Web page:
Confidence-Calibrated Adversarial Training: Towards Robust Models Generalizing Beyond the Attack Used During Training

10/14/2019 ∙ by David Stutz, et al. ∙ 0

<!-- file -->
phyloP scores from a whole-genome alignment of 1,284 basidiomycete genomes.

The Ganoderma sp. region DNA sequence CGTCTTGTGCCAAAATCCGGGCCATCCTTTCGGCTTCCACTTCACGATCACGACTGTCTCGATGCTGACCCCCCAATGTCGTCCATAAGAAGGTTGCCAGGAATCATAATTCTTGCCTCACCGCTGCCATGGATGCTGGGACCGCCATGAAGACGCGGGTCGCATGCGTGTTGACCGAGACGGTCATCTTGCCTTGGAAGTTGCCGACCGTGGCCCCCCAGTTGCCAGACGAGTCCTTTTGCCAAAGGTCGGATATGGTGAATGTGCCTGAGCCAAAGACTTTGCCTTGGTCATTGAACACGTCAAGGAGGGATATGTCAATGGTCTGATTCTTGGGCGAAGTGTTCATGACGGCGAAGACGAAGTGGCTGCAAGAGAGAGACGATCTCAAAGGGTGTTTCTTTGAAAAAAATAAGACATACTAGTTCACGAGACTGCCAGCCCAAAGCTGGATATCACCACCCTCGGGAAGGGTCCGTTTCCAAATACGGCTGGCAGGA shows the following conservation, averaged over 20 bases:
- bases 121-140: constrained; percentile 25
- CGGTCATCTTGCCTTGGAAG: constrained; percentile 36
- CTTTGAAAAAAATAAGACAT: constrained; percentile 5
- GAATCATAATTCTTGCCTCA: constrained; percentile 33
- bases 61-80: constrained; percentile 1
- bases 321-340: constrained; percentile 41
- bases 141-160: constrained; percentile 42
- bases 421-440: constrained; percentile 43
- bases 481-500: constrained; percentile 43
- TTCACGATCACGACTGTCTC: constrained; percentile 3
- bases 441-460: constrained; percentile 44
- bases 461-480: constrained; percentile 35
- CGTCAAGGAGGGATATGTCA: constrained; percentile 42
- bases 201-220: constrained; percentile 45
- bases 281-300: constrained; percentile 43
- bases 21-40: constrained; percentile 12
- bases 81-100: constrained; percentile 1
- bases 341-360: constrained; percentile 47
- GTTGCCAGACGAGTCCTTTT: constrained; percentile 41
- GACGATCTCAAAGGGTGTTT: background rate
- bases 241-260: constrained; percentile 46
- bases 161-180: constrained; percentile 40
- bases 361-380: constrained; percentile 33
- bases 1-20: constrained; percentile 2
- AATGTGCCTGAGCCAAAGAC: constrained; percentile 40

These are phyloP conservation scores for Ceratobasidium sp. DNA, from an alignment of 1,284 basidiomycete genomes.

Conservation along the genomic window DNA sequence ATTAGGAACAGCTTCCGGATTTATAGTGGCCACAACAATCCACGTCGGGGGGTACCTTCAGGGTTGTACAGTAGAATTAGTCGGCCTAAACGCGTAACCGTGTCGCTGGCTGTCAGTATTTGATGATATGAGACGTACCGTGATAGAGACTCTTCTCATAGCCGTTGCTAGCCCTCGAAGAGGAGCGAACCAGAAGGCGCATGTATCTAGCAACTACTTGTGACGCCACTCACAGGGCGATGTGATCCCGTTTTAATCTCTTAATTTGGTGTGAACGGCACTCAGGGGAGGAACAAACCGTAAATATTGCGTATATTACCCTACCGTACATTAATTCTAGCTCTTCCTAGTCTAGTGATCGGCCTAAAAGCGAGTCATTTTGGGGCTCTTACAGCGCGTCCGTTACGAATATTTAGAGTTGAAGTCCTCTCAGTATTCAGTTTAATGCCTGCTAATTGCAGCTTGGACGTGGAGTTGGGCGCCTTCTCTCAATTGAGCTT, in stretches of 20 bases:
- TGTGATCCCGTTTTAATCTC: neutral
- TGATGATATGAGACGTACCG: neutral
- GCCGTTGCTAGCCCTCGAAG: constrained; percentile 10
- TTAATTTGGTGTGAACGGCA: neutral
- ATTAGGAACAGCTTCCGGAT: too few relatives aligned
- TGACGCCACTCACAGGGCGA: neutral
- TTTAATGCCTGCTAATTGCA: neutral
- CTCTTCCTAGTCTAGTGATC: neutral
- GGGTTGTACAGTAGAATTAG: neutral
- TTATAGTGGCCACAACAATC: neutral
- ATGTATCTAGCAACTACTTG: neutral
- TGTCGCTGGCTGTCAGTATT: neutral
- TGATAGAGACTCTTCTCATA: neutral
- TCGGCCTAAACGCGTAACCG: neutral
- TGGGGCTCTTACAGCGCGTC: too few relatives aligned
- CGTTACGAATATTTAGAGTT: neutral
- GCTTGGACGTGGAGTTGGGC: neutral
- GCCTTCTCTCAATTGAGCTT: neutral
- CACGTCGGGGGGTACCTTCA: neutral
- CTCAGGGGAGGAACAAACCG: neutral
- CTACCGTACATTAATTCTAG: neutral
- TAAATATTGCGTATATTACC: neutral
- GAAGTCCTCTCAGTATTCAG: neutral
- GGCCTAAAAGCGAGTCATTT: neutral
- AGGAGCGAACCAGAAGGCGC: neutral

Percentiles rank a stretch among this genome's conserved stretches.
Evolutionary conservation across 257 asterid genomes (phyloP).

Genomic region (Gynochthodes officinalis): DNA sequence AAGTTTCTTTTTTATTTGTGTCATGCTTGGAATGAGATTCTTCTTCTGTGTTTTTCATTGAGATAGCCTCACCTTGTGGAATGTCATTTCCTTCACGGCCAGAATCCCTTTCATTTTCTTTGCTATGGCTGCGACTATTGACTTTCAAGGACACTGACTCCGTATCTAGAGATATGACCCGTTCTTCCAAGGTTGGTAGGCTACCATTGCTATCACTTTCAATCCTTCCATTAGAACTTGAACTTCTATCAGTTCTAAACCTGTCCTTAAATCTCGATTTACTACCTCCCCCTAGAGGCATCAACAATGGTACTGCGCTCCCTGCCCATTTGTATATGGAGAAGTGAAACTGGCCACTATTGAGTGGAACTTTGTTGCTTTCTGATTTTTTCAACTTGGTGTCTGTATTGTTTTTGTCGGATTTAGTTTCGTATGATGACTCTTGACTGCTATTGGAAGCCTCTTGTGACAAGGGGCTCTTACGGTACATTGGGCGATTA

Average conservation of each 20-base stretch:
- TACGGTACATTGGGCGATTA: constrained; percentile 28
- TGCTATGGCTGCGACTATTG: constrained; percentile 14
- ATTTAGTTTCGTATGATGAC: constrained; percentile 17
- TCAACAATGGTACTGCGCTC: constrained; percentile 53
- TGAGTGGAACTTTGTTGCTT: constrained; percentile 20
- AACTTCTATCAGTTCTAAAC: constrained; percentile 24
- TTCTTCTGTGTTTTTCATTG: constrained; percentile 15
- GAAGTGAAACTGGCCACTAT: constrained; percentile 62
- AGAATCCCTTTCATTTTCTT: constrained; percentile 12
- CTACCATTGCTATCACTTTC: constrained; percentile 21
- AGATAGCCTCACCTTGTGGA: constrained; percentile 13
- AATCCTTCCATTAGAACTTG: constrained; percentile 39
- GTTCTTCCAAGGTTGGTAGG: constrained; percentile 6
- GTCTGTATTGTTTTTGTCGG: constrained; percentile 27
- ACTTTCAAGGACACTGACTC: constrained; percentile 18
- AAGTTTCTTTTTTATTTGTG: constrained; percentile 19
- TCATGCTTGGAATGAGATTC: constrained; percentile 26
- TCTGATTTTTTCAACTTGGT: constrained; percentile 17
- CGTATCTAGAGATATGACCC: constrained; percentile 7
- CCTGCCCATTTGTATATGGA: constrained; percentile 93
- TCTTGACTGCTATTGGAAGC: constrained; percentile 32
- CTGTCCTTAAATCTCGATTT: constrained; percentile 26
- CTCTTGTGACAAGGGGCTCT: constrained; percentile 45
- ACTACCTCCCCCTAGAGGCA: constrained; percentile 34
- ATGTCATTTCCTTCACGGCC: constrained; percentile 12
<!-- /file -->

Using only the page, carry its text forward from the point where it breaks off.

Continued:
Adversarial training is the standard to train models robust against adversarial examples. However, especially for complex datasets, adversarial training incurs a significant loss in accuracy and is known to generalize poorly to stronger attacks, e.g., larger perturbations or other threat models. In this paper, we introduce confidence-calibrated adversarial training (CCAT) where the key idea is to enforce that the confidence on adversarial examples decays with their distance to the attacked examples. We show that CCAT preserves better the accuracy of normal training while robustness against adversarial examples is achieved via confidence thresholding. Most importantly, in strong contrast to adversarial training, the robustness of CCAT generalizes to larger perturbations and other threat models, not encountered during training. We also discuss our extensive work to design strong adaptive attacks against CCAT and standard adversarial training which is of independent interest. We present experimental results on MNIST, SVHN and Cifar10.



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